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Osmosis investigation.

Extracts from this document...

Introduction

Planning the investigation What is osmosis? Osmosis is a special type of diffusion that only happens in water. It is the diffusion of water molecules through a semi-permeable membrane along a concentration gradient from a high concentrated solution to a diluted solution along a concentration gradient in order to lower the concentration of the solution the other side of the membrane and overall to make the solutions at equilibrium (to make the solutions at an equal concentration). A semi-permeable membrane is porous but allows water to pass through it more rapidly than dissolved substances. In layman's terms: it has lots of really small holes in, so small in fact, that in which small molecules such as water and small ions such as sodium and potassium ions may pass in either direction through the membrane, and bigger molecules such as glucose and sugars can't. It is similar to a sieve that can filter out small molecules and leave in large molecules. Key: Sugar molecule Water molecule An example of osmosis: The above picture shows us that the water molecules are moving into the concentrated sugar solution through the semi-permeable membrane. The sugar molecules are much bigger than the water and therefore are too big to fit through the little gaps in the semi-permeable membrane. Eventually more water molecules will go into the concentrated sugar solution until both solutions were of an equal concentration. Osmosis is useful for plants because it opens the stomatal guard cells (the cells that let air in and out of the plant). When there's a lack of water the stomata pores close to avoid any more water being lost. Osmosis is also important in plant cells because it gives support to green plant tissue. Animal cells don't have a cell wall and therefore can easily burst if too much water is taken in via osmosis. When a plant is well watered the cells will draw in water by osmosis. ...read more.

Middle

When weighing the cylinder of potato I will dry it on a paper towel so a to get more accurate results. To make sure I am safe whilst carrying out the experiment I will take care when handling the scalpel and borer. One important thing to consider when carrying out the experiment is the variety and source of potato must at all times be the same; this is because different variety and age of potatoes have different thickness' of cell wall. When carrying out the experiment I will use the same potato and if not possible then potatoes from the same packet as they will be the same variety and approximately the same age, therefore ensuring a fair test is in progress. Safety This may not seem like a dangerous experiment but we must bear in mind that we must always use scalpels with care, but it should be perfectly safe because the scalpels used are small and often relatively blunt. Another thing to take into consideration is that the test tubes are made up of glass, therefore I would recommend that no one run in the class while the experiment is taking place and is careful while handling the test tubes as when broken can be dangerous. One more thing to consider is that when gouging this can be messy and dangerous if the potato is missed and someone gouges his or her hand. For this reason I suggest that everyone should handle the potato gougers with care and don't boar the potatoes in your hand, use the tile or a board. Method Please note that the picture above is only using one cylinder in each test tube; in the test I will put 5 cylinders in each test tube. ? I will collect the equipment listed in the section called 'apparatus'. ? Then label each beaker with the following: 0%, 5%, 10%, 15%, 20%, and 25%. ...read more.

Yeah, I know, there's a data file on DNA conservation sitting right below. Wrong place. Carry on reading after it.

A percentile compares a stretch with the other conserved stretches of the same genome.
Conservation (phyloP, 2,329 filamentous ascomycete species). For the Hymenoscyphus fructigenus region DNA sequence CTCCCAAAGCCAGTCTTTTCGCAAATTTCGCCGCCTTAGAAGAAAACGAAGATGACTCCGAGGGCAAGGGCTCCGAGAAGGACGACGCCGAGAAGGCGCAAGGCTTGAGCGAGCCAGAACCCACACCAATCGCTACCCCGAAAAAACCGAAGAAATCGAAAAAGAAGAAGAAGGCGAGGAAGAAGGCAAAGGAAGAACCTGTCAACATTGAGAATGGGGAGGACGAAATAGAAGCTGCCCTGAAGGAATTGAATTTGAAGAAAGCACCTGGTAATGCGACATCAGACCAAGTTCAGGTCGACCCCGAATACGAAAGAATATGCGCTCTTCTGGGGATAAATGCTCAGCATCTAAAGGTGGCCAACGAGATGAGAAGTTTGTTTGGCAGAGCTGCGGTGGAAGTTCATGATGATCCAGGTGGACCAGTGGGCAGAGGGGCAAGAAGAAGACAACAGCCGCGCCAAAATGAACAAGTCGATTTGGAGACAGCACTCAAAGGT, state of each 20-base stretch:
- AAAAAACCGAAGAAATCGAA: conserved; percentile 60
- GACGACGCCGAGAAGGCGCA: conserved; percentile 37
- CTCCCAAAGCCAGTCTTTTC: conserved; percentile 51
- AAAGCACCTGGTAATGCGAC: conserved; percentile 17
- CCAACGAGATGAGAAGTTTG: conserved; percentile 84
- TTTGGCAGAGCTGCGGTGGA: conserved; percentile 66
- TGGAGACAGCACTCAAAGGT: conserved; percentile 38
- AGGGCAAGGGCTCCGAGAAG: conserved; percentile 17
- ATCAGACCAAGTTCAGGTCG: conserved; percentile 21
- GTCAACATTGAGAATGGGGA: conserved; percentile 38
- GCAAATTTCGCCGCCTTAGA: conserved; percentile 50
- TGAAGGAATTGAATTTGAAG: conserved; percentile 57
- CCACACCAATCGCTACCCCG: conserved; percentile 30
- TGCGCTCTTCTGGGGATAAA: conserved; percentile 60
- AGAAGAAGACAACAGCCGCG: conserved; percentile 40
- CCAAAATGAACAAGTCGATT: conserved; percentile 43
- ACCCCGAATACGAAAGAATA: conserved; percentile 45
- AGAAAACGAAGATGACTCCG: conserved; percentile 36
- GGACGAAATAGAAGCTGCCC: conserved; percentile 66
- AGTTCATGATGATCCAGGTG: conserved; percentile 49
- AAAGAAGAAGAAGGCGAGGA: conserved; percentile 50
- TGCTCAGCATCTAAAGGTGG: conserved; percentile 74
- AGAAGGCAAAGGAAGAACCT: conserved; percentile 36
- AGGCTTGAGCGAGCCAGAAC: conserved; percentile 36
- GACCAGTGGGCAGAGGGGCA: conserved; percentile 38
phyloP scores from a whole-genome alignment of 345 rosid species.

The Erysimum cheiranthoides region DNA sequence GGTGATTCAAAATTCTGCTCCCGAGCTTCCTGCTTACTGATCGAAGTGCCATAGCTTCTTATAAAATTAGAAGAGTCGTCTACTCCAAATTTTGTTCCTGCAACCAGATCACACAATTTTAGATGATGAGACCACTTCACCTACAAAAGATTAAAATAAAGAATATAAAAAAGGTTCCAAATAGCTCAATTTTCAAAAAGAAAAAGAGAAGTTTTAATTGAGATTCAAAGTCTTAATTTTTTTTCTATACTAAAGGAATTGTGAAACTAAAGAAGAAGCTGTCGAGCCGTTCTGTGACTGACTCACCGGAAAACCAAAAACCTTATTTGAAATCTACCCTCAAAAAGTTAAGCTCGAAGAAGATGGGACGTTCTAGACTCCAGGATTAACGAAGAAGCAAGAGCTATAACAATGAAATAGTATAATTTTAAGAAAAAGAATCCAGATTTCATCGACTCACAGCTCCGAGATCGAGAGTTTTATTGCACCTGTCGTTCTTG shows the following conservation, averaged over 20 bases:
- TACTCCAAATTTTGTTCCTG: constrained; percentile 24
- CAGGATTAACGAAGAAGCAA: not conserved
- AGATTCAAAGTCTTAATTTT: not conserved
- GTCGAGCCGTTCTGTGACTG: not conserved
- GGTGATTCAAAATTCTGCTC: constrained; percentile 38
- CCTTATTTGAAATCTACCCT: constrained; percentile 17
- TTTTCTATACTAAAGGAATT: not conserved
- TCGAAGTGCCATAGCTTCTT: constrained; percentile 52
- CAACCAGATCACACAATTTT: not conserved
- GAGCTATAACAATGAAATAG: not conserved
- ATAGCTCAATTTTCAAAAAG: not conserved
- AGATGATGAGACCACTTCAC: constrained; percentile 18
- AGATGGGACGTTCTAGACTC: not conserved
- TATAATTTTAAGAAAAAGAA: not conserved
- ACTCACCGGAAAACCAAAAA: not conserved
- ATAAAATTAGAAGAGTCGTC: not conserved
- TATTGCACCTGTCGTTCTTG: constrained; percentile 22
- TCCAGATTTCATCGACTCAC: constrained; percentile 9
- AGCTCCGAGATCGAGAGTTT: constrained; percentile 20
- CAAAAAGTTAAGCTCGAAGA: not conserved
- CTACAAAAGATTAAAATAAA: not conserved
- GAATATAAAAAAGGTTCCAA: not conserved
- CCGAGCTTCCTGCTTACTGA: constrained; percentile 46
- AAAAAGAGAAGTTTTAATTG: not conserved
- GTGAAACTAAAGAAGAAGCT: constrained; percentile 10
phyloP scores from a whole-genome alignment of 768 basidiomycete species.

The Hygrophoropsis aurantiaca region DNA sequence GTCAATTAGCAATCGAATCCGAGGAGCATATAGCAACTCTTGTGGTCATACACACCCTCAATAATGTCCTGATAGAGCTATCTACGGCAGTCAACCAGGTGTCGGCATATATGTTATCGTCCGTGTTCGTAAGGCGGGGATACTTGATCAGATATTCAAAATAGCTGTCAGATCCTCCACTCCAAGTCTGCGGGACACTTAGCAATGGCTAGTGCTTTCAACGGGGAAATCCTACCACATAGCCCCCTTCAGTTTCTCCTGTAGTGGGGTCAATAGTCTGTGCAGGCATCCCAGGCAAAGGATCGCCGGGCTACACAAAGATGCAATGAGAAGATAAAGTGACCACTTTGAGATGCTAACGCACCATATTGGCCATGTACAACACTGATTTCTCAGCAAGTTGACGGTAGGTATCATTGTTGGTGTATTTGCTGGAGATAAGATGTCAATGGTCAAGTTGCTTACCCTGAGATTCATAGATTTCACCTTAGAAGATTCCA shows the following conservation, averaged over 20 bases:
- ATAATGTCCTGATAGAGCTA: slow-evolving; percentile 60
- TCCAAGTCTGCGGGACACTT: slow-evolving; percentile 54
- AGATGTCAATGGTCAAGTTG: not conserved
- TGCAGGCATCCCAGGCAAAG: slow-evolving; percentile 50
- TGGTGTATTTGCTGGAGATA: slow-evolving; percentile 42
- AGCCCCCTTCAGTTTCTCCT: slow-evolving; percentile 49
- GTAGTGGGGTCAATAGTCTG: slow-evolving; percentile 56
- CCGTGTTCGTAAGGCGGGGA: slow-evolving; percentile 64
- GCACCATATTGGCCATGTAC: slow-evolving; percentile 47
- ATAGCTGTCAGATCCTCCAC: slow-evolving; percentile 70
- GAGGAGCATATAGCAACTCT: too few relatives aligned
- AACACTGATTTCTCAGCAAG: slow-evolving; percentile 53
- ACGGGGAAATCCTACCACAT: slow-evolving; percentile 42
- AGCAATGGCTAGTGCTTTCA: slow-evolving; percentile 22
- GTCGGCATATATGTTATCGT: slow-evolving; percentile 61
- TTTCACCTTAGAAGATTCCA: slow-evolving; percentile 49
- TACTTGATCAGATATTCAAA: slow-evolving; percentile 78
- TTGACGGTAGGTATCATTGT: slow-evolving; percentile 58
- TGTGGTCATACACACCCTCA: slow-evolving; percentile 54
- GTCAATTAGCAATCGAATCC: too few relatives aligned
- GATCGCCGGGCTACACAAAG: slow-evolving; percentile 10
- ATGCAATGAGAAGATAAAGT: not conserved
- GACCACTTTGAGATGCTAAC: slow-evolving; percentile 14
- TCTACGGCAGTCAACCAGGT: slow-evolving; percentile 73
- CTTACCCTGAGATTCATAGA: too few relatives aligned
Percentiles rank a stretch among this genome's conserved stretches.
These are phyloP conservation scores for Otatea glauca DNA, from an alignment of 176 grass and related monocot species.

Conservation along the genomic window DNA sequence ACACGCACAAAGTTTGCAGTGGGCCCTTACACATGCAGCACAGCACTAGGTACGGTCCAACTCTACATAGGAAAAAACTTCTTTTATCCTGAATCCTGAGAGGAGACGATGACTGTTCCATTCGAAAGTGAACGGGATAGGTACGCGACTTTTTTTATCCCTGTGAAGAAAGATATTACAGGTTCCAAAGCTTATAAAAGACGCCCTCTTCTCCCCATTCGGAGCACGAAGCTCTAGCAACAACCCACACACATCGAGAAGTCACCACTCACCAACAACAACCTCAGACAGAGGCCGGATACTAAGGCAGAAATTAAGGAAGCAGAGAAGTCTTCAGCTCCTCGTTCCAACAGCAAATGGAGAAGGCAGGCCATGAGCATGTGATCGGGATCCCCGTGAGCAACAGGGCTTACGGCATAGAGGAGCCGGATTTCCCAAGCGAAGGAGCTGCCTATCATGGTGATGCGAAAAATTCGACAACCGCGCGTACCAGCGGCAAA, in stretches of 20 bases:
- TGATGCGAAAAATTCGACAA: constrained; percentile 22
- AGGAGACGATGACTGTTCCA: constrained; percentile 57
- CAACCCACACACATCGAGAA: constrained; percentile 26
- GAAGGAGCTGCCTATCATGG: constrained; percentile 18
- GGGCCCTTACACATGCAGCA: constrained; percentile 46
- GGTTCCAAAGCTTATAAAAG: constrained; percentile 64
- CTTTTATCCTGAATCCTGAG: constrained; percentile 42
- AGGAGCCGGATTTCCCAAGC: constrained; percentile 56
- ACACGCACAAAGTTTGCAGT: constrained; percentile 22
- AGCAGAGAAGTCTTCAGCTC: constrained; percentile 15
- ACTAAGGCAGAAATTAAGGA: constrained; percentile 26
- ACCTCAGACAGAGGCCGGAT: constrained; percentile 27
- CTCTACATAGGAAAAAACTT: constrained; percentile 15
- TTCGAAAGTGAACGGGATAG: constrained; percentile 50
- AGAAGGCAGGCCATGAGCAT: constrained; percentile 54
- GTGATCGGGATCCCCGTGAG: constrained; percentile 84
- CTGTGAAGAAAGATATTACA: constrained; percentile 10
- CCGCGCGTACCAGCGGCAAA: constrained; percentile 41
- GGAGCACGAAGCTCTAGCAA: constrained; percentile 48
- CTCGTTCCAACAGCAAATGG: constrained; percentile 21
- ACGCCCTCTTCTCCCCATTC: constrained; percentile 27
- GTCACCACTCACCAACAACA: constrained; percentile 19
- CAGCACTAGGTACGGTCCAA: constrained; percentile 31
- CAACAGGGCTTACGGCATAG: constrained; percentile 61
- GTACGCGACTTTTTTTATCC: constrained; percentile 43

Conclusion

This would make the concentration of the sucrose solution inaccurate and the degree of inaccuracy would vary from region to region of solution and hence would be different for every volume taken from it. To eradicate the error caused by this the sucrose solution should be stirred before each volume is taken from it. But considering the above I think it was because the tissue sampled was also less dense than the solutions it was immersed in. This meant that the potato cylinders floated in the solution and hence a small portion of each chip was not immersed in the solution. These cells will not have been as affected as the immersed cells, although water will have diffused into or out of them through the immersed cells. The diffusion pathway is far greater than that of the immersed cells, as the water molecules have to pass through the immersed cells first, so osmosis will have occurred at a slower rate, and thus to a lesser extent over the same time period. The mass of these cells will therefore have contributed to the initial mass and remained almost constant, making the final change in mass less accurate. I think the conclusion reached was not accurate because there were many anomalous results, but the rest lay on a smooth curve, which intercepted the x-axis at a credible point. The exact value of this point may not be exactly accurate as it is calculated from a freehand curve of best fit. There are also many sources of error in the procedure. However overall the only major source of error was the balance used and possibly variability of potato tissue as most of the other major sources of error are equal for all cylinders, for example temperature. The results obtained were as accurate as possible with the apparatus that was available and the conclusion obtained is reliable for the potato used. The water potential of another potato may vary greatly from that of the one used here and therefore it is hard to calculate the inaccuracy of the value obtained. Fay Hanrahan 11DV ...read more.

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